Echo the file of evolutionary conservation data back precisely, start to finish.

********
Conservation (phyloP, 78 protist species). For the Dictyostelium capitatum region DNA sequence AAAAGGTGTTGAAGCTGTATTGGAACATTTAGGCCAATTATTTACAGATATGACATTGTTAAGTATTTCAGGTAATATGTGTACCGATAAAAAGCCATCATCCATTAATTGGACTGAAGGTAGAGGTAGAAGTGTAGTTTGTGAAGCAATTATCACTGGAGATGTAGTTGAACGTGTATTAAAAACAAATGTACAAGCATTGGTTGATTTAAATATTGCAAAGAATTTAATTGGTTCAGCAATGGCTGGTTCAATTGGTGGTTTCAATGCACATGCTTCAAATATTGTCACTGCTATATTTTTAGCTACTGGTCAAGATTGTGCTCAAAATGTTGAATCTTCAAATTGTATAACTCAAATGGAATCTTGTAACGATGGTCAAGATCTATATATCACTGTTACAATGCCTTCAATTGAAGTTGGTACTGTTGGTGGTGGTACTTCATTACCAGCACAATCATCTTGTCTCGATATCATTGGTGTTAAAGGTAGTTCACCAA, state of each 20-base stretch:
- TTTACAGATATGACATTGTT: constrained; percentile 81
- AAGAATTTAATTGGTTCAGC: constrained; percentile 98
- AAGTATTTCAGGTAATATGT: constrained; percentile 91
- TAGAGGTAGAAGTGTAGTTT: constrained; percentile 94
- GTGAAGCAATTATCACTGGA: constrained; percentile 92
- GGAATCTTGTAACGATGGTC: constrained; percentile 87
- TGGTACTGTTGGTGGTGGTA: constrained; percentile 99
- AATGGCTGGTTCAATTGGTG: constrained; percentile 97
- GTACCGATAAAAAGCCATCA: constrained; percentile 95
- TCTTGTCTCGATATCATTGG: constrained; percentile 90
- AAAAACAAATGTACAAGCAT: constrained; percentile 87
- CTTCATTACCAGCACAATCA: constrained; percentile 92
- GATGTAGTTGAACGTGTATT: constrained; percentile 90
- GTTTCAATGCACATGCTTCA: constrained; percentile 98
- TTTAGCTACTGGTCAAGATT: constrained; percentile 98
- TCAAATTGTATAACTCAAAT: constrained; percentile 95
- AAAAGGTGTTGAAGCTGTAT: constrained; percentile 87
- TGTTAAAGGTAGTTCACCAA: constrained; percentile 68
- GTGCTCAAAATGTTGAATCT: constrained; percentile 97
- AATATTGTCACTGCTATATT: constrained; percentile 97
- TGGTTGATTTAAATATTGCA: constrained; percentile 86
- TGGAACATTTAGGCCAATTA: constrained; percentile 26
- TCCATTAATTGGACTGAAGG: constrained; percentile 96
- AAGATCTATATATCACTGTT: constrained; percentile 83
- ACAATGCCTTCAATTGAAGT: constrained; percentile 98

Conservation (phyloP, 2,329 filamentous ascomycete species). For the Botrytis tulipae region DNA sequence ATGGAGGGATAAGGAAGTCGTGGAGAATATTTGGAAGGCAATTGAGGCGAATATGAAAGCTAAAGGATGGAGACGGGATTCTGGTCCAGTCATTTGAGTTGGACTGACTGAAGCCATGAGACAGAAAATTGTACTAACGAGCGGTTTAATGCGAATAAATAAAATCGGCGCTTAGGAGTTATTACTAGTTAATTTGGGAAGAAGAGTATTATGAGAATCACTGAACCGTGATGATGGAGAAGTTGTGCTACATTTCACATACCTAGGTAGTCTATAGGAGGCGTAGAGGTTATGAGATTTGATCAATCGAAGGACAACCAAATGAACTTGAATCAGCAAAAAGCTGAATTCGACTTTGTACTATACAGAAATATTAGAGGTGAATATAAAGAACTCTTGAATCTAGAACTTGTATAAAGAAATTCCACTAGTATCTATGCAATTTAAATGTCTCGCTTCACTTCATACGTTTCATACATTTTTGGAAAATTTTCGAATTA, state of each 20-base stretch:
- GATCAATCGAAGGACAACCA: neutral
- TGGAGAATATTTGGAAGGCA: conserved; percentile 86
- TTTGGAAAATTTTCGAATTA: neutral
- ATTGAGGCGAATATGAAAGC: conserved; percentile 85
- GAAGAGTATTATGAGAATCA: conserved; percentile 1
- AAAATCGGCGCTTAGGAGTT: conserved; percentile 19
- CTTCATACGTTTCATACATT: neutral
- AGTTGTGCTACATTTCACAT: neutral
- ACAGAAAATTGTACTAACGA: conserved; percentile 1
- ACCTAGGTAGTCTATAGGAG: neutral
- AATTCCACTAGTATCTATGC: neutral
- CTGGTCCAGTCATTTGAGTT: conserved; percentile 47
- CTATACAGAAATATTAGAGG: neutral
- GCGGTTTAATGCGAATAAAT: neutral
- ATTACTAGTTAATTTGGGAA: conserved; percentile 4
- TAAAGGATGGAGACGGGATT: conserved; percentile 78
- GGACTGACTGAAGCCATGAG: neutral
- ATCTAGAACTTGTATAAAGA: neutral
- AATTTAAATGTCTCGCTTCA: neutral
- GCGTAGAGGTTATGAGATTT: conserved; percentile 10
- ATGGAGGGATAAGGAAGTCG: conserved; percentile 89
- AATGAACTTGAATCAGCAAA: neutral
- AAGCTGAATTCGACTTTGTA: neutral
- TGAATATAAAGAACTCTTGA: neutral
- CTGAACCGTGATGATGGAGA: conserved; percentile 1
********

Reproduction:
Conservation (phyloP, 78 protist species). For the Dictyostelium capitatum region DNA sequence AAAAGGTGTTGAAGCTGTATTGGAACATTTAGGCCAATTATTTACAGATATGACATTGTTAAGTATTTCAGGTAATATGTGTACCGATAAAAAGCCATCATCCATTAATTGGACTGAAGGTAGAGGTAGAAGTGTAGTTTGTGAAGCAATTATCACTGGAGATGTAGTTGAACGTGTATTAAAAACAAATGTACAAGCATTGGTTGATTTAAATATTGCAAAGAATTTAATTGGTTCAGCAATGGCTGGTTCAATTGGTGGTTTCAATGCACATGCTTCAAATATTGTCACTGCTATATTTTTAGCTACTGGTCAAGATTGTGCTCAAAATGTTGAATCTTCAAATTGTATAACTCAAATGGAATCTTGTAACGATGGTCAAGATCTATATATCACTGTTACAATGCCTTCAATTGAAGTTGGTACTGTTGGTGGTGGTACTTCATTACCAGCACAATCATCTTGTCTCGATATCATTGGTGTTAAAGGTAGTTCACCAA, state of each 20-base stretch:
- TTTACAGATATGACATTGTT: constrained; percentile 81
- AAGAATTTAATTGGTTCAGC: constrained; percentile 98
- AAGTATTTCAGGTAATATGT: constrained; percentile 91
- TAGAGGTAGAAGTGTAGTTT: constrained; percentile 94
- GTGAAGCAATTATCACTGGA: constrained; percentile 92
- GGAATCTTGTAACGATGGTC: constrained; percentile 87
- TGGTACTGTTGGTGGTGGTA: constrained; percentile 99
- AATGGCTGGTTCAATTGGTG: constrained; percentile 97
- GTACCGATAAAAAGCCATCA: constrained; percentile 95
- TCTTGTCTCGATATCATTGG: constrained; percentile 90
- AAAAACAAATGTACAAGCAT: constrained; percentile 87
- CTTCATTACCAGCACAATCA: constrained; percentile 92
- GATGTAGTTGAACGTGTATT: constrained; percentile 90
- GTTTCAATGCACATGCTTCA: constrained; percentile 98
- TTTAGCTACTGGTCAAGATT: constrained; percentile 98
- TCAAATTGTATAACTCAAAT: constrained; percentile 95
- AAAAGGTGTTGAAGCTGTAT: constrained; percentile 87
- TGTTAAAGGTAGTTCACCAA: constrained; percentile 68
- GTGCTCAAAATGTTGAATCT: constrained; percentile 97
- AATATTGTCACTGCTATATT: constrained; percentile 97
- TGGTTGATTTAAATATTGCA: constrained; percentile 86
- TGGAACATTTAGGCCAATTA: constrained; percentile 26
- TCCATTAATTGGACTGAAGG: constrained; percentile 96
- AAGATCTATATATCACTGTT: constrained; percentile 83
- ACAATGCCTTCAATTGAAGT: constrained; percentile 98

Conservation (phyloP, 2,329 filamentous ascomycete species). For the Botrytis tulipae region DNA sequence ATGGAGGGATAAGGAAGTCGTGGAGAATATTTGGAAGGCAATTGAGGCGAATATGAAAGCTAAAGGATGGAGACGGGATTCTGGTCCAGTCATTTGAGTTGGACTGACTGAAGCCATGAGACAGAAAATTGTACTAACGAGCGGTTTAATGCGAATAAATAAAATCGGCGCTTAGGAGTTATTACTAGTTAATTTGGGAAGAAGAGTATTATGAGAATCACTGAACCGTGATGATGGAGAAGTTGTGCTACATTTCACATACCTAGGTAGTCTATAGGAGGCGTAGAGGTTATGAGATTTGATCAATCGAAGGACAACCAAATGAACTTGAATCAGCAAAAAGCTGAATTCGACTTTGTACTATACAGAAATATTAGAGGTGAATATAAAGAACTCTTGAATCTAGAACTTGTATAAAGAAATTCCACTAGTATCTATGCAATTTAAATGTCTCGCTTCACTTCATACGTTTCATACATTTTTGGAAAATTTTCGAATTA, state of each 20-base stretch:
- GATCAATCGAAGGACAACCA: neutral
- TGGAGAATATTTGGAAGGCA: conserved; percentile 86
- TTTGGAAAATTTTCGAATTA: neutral
- ATTGAGGCGAATATGAAAGC: conserved; percentile 85
- GAAGAGTATTATGAGAATCA: conserved; percentile 1
- AAAATCGGCGCTTAGGAGTT: conserved; percentile 19
- CTTCATACGTTTCATACATT: neutral
- AGTTGTGCTACATTTCACAT: neutral
- ACAGAAAATTGTACTAACGA: conserved; percentile 1
- ACCTAGGTAGTCTATAGGAG: neutral
- AATTCCACTAGTATCTATGC: neutral
- CTGGTCCAGTCATTTGAGTT: conserved; percentile 47
- CTATACAGAAATATTAGAGG: neutral
- GCGGTTTAATGCGAATAAAT: neutral
- ATTACTAGTTAATTTGGGAA: conserved; percentile 4
- TAAAGGATGGAGACGGGATT: conserved; percentile 78
- GGACTGACTGAAGCCATGAG: neutral
- ATCTAGAACTTGTATAAAGA: neutral
- AATTTAAATGTCTCGCTTCA: neutral
- GCGTAGAGGTTATGAGATTT: conserved; percentile 10
- ATGGAGGGATAAGGAAGTCG: conserved; percentile 89
- AATGAACTTGAATCAGCAAA: neutral
- AAGCTGAATTCGACTTTGTA: neutral
- TGAATATAAAGAACTCTTGA: neutral
- CTGAACCGTGATGATGGAGA: conserved; percentile 1